If you have bought a vehicle in the past couple years and “haggled” to the point where the sales person stated that the dealership was
“selling the vehicle for invoice”, than this post is for you. Or, if you are, or will be in the market for a new car or truck then this post is for you as well.
What is the invoice price, REALLY? Is that REALLY what a dealer paid? Is that REALLY the bottom line? The answer may surprise you.
The following are factory invoices. The first invoice is from Ford, the second from Toyota and the third from GM. You will recognize some key things that are common among the OEM’s.
The two most important items to use in negotiating a car price are the invoice and the holdback. The invoice is the base price and the amount the dealer actually paid for the car which is calculated by taking the MSRP subtracting the destination and delivery, then multiplying by 3%. Again, the holdback gets credited to the dealer typically on a quarterly basis, so while it’s realized as profit it can hinder a dealership’s cash flow when giving it up. Many if not all dealers use “floor plans” which are essentially vehicle loans for the respective inventory. The invoice amount IS what needs to pay back to their lenders whether the are Ford Credit, GMAC, Toyota Financial, etc. Another important point is that if the desired vehicle was, or will be acquired via a dealer trade then chances are the dealer WILL NOT have received all of the holdback. So, the more specific you are with options and colors the less likely the car will be available at your local dealer AND the less likely the dealer will give you some of the holdback. It is common though dealers cringe when they have to give up the holdback. Remember, operating a dealership is expensive and now that there’s more transparency dealers aren’t making the gross profit they as compared to 20 years ago.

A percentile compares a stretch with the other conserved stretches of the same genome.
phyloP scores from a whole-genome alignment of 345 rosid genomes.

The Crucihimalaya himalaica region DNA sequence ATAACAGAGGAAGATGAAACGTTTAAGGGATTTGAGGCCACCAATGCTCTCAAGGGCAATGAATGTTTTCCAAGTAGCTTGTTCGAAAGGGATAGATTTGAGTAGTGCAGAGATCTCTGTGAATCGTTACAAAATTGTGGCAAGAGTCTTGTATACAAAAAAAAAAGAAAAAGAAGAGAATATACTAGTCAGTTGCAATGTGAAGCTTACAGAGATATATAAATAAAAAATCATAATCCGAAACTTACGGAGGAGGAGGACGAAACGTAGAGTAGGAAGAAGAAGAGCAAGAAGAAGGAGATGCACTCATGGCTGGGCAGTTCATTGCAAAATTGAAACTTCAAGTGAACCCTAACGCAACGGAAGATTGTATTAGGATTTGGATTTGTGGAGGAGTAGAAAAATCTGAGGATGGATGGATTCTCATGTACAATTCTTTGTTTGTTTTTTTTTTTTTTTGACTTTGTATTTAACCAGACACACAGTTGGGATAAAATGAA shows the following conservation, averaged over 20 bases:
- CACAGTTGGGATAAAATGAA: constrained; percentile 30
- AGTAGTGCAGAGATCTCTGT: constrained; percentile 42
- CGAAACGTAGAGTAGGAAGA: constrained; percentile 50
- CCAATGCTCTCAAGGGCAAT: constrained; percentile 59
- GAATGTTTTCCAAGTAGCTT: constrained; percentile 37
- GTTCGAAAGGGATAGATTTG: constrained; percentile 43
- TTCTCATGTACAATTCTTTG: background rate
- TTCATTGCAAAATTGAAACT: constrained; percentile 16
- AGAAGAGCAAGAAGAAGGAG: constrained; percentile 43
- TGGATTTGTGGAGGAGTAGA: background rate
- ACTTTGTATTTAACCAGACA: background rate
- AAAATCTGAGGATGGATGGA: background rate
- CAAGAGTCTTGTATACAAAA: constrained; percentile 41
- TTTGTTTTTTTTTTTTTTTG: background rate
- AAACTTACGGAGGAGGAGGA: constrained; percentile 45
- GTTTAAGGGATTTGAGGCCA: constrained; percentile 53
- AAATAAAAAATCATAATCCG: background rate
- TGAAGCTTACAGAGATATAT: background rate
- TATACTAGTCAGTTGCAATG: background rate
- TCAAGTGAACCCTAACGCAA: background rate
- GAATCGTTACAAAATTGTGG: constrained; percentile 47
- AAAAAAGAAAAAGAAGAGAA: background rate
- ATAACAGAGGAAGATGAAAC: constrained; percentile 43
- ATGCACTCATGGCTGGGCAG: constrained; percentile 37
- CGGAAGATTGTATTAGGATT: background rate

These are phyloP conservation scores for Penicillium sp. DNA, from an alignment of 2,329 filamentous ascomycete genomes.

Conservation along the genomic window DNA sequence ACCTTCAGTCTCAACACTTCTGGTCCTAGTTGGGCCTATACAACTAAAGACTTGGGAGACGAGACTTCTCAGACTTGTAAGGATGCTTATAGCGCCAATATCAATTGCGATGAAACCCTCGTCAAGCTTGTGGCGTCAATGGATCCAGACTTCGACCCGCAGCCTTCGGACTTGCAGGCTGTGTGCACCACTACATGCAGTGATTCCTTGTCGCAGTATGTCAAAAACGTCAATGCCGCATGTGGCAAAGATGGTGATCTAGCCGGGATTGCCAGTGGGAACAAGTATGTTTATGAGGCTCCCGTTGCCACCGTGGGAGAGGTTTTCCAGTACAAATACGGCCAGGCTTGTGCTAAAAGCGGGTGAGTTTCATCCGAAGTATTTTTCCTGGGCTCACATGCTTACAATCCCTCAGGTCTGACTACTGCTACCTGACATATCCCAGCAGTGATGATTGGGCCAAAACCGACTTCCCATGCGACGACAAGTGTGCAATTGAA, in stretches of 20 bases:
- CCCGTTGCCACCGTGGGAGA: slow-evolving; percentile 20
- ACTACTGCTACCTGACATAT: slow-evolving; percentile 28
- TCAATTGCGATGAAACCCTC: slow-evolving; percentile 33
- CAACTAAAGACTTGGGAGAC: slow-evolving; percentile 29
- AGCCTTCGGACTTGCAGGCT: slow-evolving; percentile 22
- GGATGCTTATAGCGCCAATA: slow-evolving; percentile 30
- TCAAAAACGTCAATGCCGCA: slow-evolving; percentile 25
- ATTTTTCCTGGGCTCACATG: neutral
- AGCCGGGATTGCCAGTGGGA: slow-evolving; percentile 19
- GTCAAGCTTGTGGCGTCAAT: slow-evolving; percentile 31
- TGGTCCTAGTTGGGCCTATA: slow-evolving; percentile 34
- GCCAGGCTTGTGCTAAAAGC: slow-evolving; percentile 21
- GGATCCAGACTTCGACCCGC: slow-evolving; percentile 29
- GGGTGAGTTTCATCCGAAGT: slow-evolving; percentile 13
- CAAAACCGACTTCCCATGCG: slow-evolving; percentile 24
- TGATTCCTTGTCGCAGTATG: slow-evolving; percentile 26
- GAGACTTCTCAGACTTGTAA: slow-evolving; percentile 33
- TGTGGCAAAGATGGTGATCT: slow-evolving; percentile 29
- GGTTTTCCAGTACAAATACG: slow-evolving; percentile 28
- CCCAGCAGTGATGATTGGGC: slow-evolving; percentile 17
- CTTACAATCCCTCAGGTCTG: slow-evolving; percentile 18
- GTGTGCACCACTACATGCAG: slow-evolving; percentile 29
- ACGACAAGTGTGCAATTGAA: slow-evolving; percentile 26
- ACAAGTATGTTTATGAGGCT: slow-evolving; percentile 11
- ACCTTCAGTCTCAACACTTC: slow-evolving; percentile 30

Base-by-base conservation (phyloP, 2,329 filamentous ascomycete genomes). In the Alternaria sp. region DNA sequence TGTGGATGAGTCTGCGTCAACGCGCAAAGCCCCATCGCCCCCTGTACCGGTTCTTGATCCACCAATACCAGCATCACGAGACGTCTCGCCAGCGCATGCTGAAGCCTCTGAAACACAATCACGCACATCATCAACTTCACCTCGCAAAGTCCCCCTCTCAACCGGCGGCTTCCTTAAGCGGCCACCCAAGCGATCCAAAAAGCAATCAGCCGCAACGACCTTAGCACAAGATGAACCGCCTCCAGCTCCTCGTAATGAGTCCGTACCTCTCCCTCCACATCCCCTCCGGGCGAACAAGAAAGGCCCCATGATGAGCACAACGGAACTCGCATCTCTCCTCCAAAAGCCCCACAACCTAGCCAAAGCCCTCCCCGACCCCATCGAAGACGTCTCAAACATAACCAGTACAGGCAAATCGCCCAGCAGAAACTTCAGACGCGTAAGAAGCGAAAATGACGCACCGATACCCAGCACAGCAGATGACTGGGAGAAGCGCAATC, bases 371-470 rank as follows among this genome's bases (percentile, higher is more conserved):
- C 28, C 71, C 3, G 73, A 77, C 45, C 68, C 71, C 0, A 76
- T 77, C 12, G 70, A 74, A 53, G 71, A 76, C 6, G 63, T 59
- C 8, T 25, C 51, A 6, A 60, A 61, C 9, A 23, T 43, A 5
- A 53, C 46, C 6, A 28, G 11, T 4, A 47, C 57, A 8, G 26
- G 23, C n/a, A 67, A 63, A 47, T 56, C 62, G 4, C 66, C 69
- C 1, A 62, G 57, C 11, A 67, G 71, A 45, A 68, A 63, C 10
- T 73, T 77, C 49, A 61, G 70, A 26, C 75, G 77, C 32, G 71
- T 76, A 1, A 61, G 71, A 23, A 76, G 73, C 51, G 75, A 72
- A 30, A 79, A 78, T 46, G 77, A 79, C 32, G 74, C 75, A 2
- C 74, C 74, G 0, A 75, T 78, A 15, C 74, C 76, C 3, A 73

As you may notice, the layout is a bit different from the Ford invoice yet most of the same information is there. In fact, it’s pretty neat that up front they can tell you what your car will be worth in 24-60 months (just look at the residual value above). One minor note, Toyota breaks up the total holdback into two sections, one being the line- “holdback” and the other line is “wholesale finance reserve”. Essentially, both line items are calculated to equal 3% of the MSRP less D&D like Ford.
Explaining a GM Invoice
Again, this is very similar and so are the other OEM’s invoices. Look for the HB or Holdback and the invoice amount. Those two numbers are key when negotiating. MSRP is very arbitrary.
So what else does a dealer earn? Could this be it? Many times the answer is yes, but you have to read the next post to find out more.
January 5, 2011 by Jamie Rettig